The reason I heard for the raised standard is because of safety, and so we don't end up like last year (it was easy, very easy). Last year we also had a few cadets that had broken an arm or sprained an ankle before they came, this lead to a handful of cadets getting a free ride all around the base yet still getting the same encampment credit as everyone else who was marching 3-5 miles every day in the heat (our encampment is on a military base that has all of our activities spread out). And for the safety aspect, the mile run is to make sure everyone can march that 3-5 miles everyday (I honestly kind of agree with this, but I and many other cadets were no where close or just barely meeting our PT mile time, yet we pushed through and marched), my point is, running and marching are completely different. The push-ups and sit-ups I have no idea why they're there.

Those cadets with injuries didn't get a "free ride", they were afforded an opportunity to participate despite their limitations.  I would question
whether it was a good idea for them to do this, but once there, it's no fun to be at an encampment with a broken arm or not being able to
participate fully.

Based only on your comments here, someone is trying to make an argument using facts that are irrelevant to the intention.
Saying that the intention is to insure that the staff can march the 3-5 miles (which you apparently believe is a lot, and
really isn't that big a deal, encampment-movement-wise).  The problem is, they aren't the one's to be worried about, it's
the students that will be the issue, and their standard is Curry, and in many cases, that Curry is going to be fresh
the week of encampment for a cadet who has been in the org a month. 

In those cases, having Quicksilver as the FC isn't going to make a bit of difference, and may well influence
an environment which would be inclined to haze cadets not living up to this new, artificial expectation.

I just checked the document linked below, and there's also increased expectation for student cadets as well.
That's 100% not allowed and isn't going to fly.  The requirement is Curry, period.  The other evaluations are
for development, not a gating factor. 

Hopefully Ned's phone call will adjust expectation in this regard.
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kwe1009
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« Reply #7 on: June 12, 2018, 12:09:00 PM »

I'll just add this, having any type of PT requirement above CAP regulations really doesn't serve a purpose for an event like encampment, that includes staff.  You want a cadet staff made up of leaders and teachers.  Having a fast run time does not mean you are a good leader or teacher.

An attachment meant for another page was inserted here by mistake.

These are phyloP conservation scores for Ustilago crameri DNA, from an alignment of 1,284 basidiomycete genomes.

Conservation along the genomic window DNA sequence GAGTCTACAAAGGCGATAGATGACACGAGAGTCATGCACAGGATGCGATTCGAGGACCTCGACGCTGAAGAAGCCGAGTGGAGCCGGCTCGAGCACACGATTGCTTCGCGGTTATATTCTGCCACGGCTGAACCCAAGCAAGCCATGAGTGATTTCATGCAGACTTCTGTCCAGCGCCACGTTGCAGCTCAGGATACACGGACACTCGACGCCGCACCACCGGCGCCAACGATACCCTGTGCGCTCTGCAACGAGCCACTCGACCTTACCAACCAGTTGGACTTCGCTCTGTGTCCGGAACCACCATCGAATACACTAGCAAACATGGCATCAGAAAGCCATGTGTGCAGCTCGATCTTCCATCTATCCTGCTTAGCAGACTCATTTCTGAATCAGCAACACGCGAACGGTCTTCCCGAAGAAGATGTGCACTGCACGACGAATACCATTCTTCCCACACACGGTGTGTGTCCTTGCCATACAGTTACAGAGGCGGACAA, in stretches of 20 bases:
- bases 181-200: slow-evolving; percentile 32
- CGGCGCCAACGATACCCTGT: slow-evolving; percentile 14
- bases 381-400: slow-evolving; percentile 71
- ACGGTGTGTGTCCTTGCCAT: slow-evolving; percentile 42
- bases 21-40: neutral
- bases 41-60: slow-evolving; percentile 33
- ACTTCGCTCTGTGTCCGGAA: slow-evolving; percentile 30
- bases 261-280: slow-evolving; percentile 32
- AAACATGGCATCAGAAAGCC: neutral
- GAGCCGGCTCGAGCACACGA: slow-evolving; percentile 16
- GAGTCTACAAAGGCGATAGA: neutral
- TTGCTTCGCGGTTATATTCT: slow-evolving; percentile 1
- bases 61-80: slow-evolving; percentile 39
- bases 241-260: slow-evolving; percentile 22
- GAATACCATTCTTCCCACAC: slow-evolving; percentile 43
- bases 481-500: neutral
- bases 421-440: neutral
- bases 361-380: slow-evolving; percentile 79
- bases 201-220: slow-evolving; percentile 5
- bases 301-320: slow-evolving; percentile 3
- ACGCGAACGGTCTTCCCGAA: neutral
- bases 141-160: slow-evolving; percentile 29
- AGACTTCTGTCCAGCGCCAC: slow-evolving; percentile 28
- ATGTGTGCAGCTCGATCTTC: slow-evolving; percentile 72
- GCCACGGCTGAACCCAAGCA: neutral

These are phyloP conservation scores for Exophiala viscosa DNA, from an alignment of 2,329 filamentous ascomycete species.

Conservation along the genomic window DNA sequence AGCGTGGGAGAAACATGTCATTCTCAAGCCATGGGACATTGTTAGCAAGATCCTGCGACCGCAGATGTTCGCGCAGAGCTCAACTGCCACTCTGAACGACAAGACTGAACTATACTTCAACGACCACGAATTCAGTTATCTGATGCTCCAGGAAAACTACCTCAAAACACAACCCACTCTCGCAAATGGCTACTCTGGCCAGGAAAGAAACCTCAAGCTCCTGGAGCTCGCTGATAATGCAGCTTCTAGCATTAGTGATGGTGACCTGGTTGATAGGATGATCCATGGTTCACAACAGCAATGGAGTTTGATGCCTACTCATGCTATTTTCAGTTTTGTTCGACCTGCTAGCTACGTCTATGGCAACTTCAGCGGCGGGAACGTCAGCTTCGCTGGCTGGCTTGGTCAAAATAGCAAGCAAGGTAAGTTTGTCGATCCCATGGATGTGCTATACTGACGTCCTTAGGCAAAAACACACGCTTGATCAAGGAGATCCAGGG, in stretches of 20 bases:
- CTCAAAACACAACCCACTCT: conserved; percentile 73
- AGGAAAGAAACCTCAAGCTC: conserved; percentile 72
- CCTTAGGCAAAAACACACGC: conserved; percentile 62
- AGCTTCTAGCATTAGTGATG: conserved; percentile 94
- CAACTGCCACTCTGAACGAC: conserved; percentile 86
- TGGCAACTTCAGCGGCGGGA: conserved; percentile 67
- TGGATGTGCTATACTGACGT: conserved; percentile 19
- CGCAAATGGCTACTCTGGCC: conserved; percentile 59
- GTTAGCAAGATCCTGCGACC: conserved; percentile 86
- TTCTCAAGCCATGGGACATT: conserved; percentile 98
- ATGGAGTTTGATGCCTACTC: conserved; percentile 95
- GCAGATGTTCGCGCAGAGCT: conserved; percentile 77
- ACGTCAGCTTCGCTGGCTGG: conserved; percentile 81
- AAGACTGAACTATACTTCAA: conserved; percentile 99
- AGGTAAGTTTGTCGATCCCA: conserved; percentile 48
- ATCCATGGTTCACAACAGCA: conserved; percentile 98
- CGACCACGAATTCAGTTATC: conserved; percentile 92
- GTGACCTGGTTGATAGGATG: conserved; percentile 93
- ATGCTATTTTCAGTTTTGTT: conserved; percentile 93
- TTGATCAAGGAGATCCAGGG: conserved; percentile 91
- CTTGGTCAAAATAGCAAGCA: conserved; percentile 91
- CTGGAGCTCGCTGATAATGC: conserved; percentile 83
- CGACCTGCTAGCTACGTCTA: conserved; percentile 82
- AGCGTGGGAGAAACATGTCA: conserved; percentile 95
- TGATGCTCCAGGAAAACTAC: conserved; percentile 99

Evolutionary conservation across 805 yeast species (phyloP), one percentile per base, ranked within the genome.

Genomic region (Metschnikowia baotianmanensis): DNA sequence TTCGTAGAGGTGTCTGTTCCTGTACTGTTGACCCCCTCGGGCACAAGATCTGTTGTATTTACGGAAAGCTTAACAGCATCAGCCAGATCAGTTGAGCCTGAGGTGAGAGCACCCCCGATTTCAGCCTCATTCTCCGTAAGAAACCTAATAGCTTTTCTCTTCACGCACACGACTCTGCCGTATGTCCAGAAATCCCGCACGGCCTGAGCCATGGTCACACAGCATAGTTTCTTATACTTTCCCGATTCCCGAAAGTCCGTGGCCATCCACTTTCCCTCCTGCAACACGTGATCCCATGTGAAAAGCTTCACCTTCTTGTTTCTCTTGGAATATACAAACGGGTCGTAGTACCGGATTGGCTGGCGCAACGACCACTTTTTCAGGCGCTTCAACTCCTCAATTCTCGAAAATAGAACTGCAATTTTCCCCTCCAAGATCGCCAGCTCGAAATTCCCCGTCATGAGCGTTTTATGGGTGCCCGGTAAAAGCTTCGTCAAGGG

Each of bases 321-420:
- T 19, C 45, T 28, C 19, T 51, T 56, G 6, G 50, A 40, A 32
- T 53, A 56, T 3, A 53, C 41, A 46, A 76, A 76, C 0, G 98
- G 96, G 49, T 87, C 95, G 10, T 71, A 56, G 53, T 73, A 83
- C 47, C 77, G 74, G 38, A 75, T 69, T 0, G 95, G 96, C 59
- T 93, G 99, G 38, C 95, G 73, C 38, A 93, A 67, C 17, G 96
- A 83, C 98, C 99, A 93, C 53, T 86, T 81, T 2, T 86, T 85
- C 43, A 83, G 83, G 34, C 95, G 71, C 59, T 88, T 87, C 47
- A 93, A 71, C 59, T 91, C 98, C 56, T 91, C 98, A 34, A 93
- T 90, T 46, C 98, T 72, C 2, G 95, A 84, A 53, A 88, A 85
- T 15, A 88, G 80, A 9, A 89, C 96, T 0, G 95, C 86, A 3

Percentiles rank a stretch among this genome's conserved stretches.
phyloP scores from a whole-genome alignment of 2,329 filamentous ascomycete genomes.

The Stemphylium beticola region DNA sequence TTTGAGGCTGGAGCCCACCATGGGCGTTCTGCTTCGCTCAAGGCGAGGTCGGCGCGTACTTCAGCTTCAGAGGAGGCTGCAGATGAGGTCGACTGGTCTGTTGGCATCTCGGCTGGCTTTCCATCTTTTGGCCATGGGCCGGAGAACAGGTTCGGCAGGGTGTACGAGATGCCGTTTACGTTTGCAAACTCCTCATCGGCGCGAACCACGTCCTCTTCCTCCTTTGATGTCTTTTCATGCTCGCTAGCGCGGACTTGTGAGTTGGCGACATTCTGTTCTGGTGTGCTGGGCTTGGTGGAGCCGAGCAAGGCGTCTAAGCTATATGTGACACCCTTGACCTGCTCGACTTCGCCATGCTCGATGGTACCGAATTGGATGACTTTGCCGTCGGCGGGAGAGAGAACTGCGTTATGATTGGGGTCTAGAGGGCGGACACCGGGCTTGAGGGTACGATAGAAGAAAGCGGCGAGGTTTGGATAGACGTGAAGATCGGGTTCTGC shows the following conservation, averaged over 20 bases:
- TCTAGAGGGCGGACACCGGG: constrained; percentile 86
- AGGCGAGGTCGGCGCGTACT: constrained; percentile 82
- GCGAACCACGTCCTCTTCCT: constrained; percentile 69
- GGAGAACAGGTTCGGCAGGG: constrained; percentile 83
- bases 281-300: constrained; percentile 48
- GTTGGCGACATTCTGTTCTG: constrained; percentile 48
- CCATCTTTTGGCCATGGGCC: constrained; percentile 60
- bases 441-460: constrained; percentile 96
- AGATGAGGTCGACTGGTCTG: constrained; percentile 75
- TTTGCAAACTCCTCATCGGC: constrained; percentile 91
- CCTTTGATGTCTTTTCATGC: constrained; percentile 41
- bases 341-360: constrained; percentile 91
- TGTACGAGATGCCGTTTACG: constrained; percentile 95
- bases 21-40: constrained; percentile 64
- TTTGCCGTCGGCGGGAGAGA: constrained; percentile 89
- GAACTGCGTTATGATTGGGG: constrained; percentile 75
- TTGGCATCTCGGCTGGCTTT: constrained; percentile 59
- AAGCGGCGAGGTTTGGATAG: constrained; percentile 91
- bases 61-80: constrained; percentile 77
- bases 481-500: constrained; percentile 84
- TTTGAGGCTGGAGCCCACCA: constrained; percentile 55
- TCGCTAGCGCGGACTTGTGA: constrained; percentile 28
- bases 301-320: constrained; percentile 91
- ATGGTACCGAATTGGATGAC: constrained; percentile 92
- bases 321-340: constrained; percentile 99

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I_Am_Twigs
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« Reply #8 on: June 12, 2018, 12:11:42 PM »

I'll just add this, having any type of PT requirement above CAP regulations really doesn't serve a purpose for an event like encampment, that includes staff.  You want a cadet staff made up of leaders and teachers.  Having a fast run time does not mean you are a good leader or teacher.

This is one thing I'm worried about, there are several NCOs around the wing that I've seen that would make excellent flight sergeants, but they can't make the cut-off time.
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Mitchell #68874
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Eclipse
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« Reply #9 on: June 12, 2018, 12:23:25 PM »

I'll just add this, having any type of PT requirement above CAP regulations really doesn't serve a purpose for an event like encampment, that includes staff.  You want a cadet staff made up of leaders and teachers.  Having a fast run time does not mean you are a good leader or teacher.

This is one thing I'm worried about, there are several NCOs around the wing that I've seen that would make excellent flight sergeants, but they can't make the cut-off time.

The other practical issue is how small IDWG is, how does ID even have the numbers to artificially limit cadets from participating?

Also >*UGH*< the Wing is still referring to students as "Basic Cadets" - seriously, it's been like 7 years.
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TheSkyHornet
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« Reply #10 on: June 12, 2018, 02:00:24 PM »

I'll just add this, having any type of PT requirement above CAP regulations really doesn't serve a purpose for an event like encampment, that includes staff.  You want a cadet staff made up of leaders and teachers.  Having a fast run time does not mean you are a good leader or teacher.

This is one thing I'm worried about, there are several NCOs around the wing that I've seen that would make excellent flight sergeants, but they can't make the cut-off time.

Conversely, you want to make sure that the Cadet NCO leading PT is actually able to lead it. The cadet who's 250 lbs and can't run the mile shouldn't be the shining example of fitness.

Maybe it's not "nice" to say that, but that's the real world. Balance out opportunity with practicality.